Congress is Nearing a $2 Trillion Stimulus Deal, Here's What it Means for Loan Servicers

The COVID-19 outbreak has resulted in unprecedented job loss for millions of Americans, creating economic uncertainty and challenges for loan servicers in 2020. Until the outbreak is controlled, missed payments on mortgages and student loans are likely to increase. Already, the U.S. Department of Housing and Urban Development (HUD) and the Federal Housing Finance Agency (FHFA) have issued 60 day moratoriums on foreclosures and evictions, which some states—and most banks and mortgage loan servicers—have adopted. Meanwhile, the Department of Education has announced that all borrowers with federal loans will have their interest rates automatically set at 0% for at least 60 days. Late Wednesday night, the Senate passed H.R. 748, the Coronavirus Aid, Relief, and Economic Security Act (CARES Act) after senate leadership reached an agreement with the White House earlier in the week. The legislation now moves to the House of Representatives for what many hope is unanimous consent. While we are still waiting on the House of Representative's approval, we've explored measures within the bill that will immediately impact student and mortgage loan servicers and outlined them below.

The bill provides temporary relief for federal student loan borrowers. Under Section 3513, the Department of Education will suspend payments for all federal student loans through September 30, 2020.

  • Interest will not accrue on these loans while payments are suspended.
  • For purposes of reporting to consumer reporting agencies, any payment that is suspended during this time period is treated as if the borrower made the payment.

The bill provides consumers with the right to request forbearance. COVID-19 ResourcesUnder Section 4022, any borrower with a Federally backed mortgage loan[1] who experiences financial hardship due to COVID-19 may request forbearance on the loan regardless of delinquency status by submitting a request to their mortgage loan servicer and affirming financial hardship.

  • A mortgage loan servicer must grant forbearance for up to 180 days and must extend the forbearance for an additional 180 days at the borrower's request. During the forbearance period, no fees, penalties, or interest beyond the amounts scheduled or calculated as if the borrower made all contractual payments on time and in full, can accrue on the account. The borrower can request a shortened forbearance during the initial or extended period of forbearance.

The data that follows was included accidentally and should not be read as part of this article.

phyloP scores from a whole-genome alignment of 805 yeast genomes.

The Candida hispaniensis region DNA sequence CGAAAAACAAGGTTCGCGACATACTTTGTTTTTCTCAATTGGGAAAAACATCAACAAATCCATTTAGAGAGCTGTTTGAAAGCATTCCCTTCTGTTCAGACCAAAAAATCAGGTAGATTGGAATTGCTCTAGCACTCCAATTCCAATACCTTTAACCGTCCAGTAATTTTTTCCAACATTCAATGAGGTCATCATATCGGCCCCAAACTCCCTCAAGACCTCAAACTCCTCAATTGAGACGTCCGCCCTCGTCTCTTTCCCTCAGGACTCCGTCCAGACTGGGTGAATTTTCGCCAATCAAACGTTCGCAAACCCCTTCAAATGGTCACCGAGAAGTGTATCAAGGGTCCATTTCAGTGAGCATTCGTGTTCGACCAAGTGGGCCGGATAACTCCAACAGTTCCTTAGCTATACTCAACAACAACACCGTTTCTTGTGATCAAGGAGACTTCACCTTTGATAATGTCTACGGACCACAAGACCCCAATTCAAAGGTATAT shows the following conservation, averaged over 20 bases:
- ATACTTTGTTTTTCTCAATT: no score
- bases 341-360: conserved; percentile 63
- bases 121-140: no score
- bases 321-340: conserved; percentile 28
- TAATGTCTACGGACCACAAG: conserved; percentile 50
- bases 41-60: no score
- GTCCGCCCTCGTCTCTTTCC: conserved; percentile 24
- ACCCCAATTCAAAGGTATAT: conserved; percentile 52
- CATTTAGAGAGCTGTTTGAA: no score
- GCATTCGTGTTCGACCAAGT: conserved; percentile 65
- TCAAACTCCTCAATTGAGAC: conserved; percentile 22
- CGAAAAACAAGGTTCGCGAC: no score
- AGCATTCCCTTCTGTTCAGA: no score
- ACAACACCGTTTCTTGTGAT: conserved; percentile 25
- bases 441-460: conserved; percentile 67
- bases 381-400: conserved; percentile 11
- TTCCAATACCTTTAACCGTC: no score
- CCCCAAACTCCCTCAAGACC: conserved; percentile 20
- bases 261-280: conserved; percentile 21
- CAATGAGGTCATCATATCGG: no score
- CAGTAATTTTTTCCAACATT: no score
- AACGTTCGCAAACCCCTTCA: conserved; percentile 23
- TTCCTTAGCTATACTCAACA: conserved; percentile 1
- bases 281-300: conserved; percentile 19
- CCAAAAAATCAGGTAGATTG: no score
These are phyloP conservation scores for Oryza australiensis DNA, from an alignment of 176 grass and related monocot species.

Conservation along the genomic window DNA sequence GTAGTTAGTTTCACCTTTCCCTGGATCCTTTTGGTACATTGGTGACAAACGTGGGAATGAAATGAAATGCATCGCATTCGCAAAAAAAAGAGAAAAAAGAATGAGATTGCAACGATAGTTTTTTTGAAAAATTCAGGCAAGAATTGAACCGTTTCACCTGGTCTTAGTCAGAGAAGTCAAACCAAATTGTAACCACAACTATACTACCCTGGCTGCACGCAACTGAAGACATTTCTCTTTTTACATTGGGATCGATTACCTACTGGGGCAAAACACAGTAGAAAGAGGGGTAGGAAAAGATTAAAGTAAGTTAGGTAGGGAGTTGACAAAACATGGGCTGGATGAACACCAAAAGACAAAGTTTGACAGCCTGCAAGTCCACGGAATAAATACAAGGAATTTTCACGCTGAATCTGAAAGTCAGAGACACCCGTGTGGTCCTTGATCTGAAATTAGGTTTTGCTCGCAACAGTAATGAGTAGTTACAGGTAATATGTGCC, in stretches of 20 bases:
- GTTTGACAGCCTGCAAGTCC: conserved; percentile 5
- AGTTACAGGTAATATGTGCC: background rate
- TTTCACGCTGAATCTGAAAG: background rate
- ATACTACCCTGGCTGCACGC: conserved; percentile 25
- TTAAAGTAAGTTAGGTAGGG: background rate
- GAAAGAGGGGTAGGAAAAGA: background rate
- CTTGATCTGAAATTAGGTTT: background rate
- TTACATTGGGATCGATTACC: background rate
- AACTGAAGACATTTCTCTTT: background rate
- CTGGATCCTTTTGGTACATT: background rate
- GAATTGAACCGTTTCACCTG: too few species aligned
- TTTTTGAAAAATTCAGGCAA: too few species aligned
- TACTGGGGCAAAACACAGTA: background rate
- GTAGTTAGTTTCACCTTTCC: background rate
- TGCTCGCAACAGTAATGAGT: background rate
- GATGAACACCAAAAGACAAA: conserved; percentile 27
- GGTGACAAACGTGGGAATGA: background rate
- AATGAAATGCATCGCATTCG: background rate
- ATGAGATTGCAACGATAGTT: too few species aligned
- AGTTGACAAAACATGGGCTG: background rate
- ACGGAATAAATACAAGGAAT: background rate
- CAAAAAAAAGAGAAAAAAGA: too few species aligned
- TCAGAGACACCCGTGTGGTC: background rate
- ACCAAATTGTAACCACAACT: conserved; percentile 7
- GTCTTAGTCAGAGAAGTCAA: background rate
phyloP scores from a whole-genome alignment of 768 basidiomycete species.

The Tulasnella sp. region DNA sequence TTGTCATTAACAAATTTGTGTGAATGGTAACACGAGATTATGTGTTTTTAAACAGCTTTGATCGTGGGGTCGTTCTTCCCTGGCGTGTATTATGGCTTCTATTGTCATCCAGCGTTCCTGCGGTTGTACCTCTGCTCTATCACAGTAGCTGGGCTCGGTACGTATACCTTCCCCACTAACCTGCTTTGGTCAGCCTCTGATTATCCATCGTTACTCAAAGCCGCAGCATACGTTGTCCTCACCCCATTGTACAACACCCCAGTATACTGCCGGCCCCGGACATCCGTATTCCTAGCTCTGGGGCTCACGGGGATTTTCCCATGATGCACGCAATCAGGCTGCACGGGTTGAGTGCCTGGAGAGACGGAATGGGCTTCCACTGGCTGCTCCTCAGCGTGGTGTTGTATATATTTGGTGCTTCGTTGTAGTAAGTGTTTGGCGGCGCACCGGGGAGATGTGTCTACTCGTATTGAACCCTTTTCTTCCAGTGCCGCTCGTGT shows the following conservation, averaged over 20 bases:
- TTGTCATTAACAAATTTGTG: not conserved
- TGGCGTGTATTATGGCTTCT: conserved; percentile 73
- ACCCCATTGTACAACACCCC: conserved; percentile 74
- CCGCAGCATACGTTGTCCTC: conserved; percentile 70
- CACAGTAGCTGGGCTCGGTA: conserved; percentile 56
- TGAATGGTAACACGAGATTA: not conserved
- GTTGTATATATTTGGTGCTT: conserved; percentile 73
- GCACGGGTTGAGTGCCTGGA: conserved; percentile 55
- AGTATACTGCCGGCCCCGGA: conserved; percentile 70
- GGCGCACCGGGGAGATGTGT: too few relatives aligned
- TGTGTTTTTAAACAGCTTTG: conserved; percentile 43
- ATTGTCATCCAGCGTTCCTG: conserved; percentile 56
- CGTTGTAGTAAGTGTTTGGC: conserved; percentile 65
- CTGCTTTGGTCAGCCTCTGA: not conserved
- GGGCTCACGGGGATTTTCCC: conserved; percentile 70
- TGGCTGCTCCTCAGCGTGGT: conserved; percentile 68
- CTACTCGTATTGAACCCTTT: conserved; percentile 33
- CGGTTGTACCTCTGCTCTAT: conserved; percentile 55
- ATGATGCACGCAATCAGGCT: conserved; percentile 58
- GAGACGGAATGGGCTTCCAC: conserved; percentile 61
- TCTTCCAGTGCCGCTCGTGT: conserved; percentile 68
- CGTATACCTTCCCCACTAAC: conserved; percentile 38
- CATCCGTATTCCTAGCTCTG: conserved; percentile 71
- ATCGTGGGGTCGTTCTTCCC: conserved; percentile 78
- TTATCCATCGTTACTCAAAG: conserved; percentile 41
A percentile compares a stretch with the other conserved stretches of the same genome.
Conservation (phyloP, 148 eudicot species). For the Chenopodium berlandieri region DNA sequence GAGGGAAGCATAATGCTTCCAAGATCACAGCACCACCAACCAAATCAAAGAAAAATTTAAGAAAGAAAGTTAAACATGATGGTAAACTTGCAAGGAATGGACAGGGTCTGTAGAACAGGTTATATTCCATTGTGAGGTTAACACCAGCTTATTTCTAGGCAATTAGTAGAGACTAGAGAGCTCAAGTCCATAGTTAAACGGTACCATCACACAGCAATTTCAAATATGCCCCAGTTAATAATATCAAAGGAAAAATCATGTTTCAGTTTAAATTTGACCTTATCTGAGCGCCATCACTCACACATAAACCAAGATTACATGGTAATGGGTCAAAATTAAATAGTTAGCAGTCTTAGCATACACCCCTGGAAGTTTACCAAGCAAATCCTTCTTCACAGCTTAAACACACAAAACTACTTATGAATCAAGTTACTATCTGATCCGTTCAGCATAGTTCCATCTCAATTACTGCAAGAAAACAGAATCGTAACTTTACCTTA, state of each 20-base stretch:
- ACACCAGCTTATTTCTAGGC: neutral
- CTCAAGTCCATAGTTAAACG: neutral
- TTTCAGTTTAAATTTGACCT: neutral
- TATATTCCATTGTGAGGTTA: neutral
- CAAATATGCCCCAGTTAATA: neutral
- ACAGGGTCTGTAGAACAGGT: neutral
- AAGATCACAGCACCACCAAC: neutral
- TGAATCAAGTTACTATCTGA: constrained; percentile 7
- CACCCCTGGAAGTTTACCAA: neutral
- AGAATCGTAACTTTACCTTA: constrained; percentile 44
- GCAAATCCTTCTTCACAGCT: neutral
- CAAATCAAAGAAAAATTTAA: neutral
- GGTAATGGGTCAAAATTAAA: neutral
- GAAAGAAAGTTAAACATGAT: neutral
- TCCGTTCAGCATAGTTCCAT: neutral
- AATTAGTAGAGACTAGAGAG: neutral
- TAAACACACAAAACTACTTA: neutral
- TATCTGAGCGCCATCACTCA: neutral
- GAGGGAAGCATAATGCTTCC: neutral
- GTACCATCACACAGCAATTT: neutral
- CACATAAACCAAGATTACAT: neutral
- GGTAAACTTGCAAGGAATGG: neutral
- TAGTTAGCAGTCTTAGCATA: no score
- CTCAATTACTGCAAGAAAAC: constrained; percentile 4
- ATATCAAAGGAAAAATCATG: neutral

• Once a servicer receives a forbearance request from a borrower, the servicer must grant the forbearance with no additional documentation required other than the borrower's attestation to financial hardship caused by COVID-19.

The bill imposes a moratorium on foreclosure.

  • Under Section 4022(c)(2), the servicer of a Federally backed mortgage loan may not initiate any judicial or non-judicial foreclosure process, move for a foreclosure judgment or order of sale, or execute a foreclosure-related eviction or foreclosure sale for a period of 60 days beginning on March 18, 2020.
    • The foreclosure moratorium does not extend to vacant or abandoned property.

The bill provides forbearance protections to borrowers with multifamily mortgage loans, as well as their tenants. Under Section 4023, a multifamily borrower with a Federally backed multifamily mortgage loan experiencing financial hardship, due directly or indirectly to COVID-19, can request forbearance.

  • To request relief, a multifamily borrower with a loan that was current as of February 1, 2020, may submit an oral or written request for forbearance to their servicer that affirms financial hardship.
  • On receipt of the request, the servicer must document the financial hardship and provide the borrower forbearance for up to 30 days. The servicer must extend the forbearance period for up to two additional 30 day periods at the request of the borrower, provided that the borrower's request is made during the covered period and at least 15 days prior to the end of the period. The borrower can discontinue the forbearance at any time.
  • During the forbearance period, a multifamily borrower may not evict or initiate eviction of a tenant from the dwelling unit for non-payment of rent or other fees and charges, and may not charge any late fees, penalties, or other charges. A multifamily borrower also may not issue a notice to vacate to a tenant until the forbearance period expires. Finally, a multifamily borrower may not require a tenant to vacate a dwelling unit on the property without providing 30 days' notice.

The bill imposes a moratorium on eviction filings. Section 4204 prohibits lessors with Federally backed mortgage loans from initiating eviction actions and charging fees or penalties to a tenant arising from the nonpayment of rent for 120 days beginning from enactment of the CARES Act.

Hinshaw will continue to monitor the status of the federal government's stimulus bill and any further actions within the loan servicing industry taken in response to COVID-19. Similarly, note that Hinshaw has created a resources page as part of our efforts to keep clients informed of the rapidly evolving circumstances and the potential impacts they may face with the COVID-19 pandemic. You can opt-in to receive updates in the future.

[1] Across the bill, Federally backed mortgages include loans insured by the Federal Housing Administration or purchased by the Freddie Mac or Fannie.

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